The problem of handling adaptivity in data analysis, intentional or not, permeates a variety of fields, including test-set overfitting in ML challenges and the accumulation of invalid scientific discoveries. We propose a mechanism for answering an arbitrarily long sequence of potentially adaptive statistical queries, by charging a price for each query and using the proceeds to collect additional samples. Crucially, we guarantee statistical validity without any assumptions on how the queries are generated. We also ensure with high probability that the cost for $M$ non-adaptive queries is $O(\log M)$, while the cost to a potentially adaptive user who makes $M$ queries that do not depend on any others is $O(\sqrt{M})$

### Tuesday, July 24th, 2018

Let James (jamesyzou [at] gmail.com) know if you’d like to give an impromptu short talk or lead a discussion topic.

### Wednesday, July 25th, 2018

We study the stochastic batched convex optimization problem, in which we use many \emph{parallel} observations to optimize a convex function given limited rounds of interaction. In each of M rounds, an algorithm may query for information at n points, and after issuing all n queries, it receives unbiased noisy function and/or (sub)gradient evaluations at the n points. After M such rounds, the algorithm must output an estimator. We provide lower and upper bounds on the performance of such batched convex optimization algorithms in zeroth and first-order settings for the collections of Lipschitz convex and smooth strongly convex functions. The rates we provide exhibit two interesting phenomena: (1) in terms of the batch size n, the rate of convergence of batched algorithms (nearly) achieves the conventional fully sequential rate once M=O(d log log n), where d is the dimension of the domain, while (2) the rate may exponentially degrade as the dimension d increases, in distinction from fully sequential settings.

We consider the problem of multiple hypothesis testing with generic side information: for each hypothesis we observe both a p-value and some predictor encoding contextual information about the hypothesis. For large-scale problems, adaptively focusing power on the more promising hypotheses (those more likely to yield discoveries) can lead to much more powerful multiple testing procedures. We propose a general iterative framework for this problem, called the Adaptive p-value Thresholding (AdaPT) procedure, which adaptively estimates a Bayes-optimal p-value rejection threshold and controls the false discovery rate (FDR) in finite samples. At each iteration of the procedure, the analyst proposes a rejection threshold and observes partially censored p-values, estimates the false discovery proportion (FDP) below the threshold, and either stops to reject or proposes another threshold, until the estimated FDP is below α. Our procedure is adaptive in an unusually strong sense, permitting the analyst to use any statistical or machine learning method she chooses to estimate the optimal threshold, and to switch between different models at each iteration as information accrues.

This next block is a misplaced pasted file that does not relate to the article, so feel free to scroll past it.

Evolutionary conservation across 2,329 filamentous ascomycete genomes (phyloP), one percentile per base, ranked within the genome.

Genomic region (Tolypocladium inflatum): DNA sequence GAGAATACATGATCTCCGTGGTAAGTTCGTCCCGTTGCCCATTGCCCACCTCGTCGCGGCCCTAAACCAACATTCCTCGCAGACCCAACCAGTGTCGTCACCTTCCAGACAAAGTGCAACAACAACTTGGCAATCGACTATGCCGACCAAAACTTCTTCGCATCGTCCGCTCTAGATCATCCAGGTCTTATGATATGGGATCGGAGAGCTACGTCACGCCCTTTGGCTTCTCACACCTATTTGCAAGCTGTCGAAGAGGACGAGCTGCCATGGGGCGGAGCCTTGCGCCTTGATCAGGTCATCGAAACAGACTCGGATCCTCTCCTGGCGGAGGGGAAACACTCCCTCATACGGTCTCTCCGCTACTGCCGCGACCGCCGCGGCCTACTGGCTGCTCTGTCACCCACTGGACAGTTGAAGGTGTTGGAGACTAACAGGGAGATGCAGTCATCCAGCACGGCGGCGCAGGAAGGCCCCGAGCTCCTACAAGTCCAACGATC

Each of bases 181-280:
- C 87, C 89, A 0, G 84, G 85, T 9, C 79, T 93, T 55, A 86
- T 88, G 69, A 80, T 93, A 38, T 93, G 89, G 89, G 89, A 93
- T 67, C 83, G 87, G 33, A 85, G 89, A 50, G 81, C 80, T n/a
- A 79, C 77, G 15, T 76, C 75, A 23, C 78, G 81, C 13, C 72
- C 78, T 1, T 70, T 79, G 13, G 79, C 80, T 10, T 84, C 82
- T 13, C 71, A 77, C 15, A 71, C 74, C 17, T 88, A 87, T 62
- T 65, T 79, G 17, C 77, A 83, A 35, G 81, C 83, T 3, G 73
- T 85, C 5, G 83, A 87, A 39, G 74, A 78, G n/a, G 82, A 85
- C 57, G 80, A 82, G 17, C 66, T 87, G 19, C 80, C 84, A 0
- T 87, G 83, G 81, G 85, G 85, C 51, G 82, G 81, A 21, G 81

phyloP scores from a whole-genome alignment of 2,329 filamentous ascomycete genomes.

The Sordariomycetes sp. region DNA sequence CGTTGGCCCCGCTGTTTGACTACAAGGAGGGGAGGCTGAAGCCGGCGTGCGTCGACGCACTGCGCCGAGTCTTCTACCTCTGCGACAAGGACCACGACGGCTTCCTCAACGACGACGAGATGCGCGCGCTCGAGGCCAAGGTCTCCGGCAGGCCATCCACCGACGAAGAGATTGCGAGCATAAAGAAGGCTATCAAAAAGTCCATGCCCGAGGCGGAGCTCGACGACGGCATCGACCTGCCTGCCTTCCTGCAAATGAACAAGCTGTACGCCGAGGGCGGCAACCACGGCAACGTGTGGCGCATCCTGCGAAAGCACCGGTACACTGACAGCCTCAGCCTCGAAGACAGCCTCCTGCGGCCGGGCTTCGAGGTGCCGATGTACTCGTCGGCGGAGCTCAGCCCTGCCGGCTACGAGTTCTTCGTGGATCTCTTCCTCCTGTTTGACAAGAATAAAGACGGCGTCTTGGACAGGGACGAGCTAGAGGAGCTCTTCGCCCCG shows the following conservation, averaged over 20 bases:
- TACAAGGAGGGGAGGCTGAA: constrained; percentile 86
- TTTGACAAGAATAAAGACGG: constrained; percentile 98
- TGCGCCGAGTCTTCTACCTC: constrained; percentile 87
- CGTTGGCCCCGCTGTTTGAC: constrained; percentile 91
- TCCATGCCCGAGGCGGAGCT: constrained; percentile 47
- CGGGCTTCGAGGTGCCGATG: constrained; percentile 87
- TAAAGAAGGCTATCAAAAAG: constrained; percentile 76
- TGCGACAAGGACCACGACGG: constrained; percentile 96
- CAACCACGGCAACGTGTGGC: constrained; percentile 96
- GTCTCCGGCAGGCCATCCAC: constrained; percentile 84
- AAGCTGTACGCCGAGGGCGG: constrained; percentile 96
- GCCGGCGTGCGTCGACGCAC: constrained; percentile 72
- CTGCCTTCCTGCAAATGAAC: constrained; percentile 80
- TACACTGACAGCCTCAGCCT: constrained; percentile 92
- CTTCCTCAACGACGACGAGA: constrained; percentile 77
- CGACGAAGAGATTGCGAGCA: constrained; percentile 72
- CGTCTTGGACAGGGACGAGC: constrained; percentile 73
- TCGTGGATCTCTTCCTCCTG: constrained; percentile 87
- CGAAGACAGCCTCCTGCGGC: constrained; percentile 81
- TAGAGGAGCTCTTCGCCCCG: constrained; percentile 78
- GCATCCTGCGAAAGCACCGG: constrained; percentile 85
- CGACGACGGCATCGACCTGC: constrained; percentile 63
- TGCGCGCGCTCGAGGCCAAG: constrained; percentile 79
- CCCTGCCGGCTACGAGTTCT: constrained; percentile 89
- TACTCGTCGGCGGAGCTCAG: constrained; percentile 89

This is joint work with Lihua Lei.

Differential privacy provides a rigorous framework for privacy-preserving data analysis. This talk proposes the first differentially private procedure for controlling the false discovery rate (FDR) in multiple hypothesis testing. Inspired by the Benjamini-Hochberg procedure (BHq), our approach is to first repeatedly add noise to the logarithms of the p-values to ensure differential privacy and to select an approximately smallest p-value serving as a promising candidate at each iteration; the selected p-values are further supplied to the BHq and our private procedure releases only the rejected ones. Apart from the privacy considerations, we develop a new technique that is based on a backward submartingale for proving FDR control of a broad class of multiple testing procedures, including our private procedure, and both the BHq step-up and step-down procedures. As a novel aspect, the proof works for arbitrary dependence between the true null and false null test statistics, while FDR control is maintained up to a small multiplicative factor. This theoretical guarantee is the first in the FDR literature to explain the empirical validity of the BHq procedure in three simulation studies.

Let James (jamesyzou [at] gmail.com) know if you’d like to give an impromptu short talk or lead a discussion topic.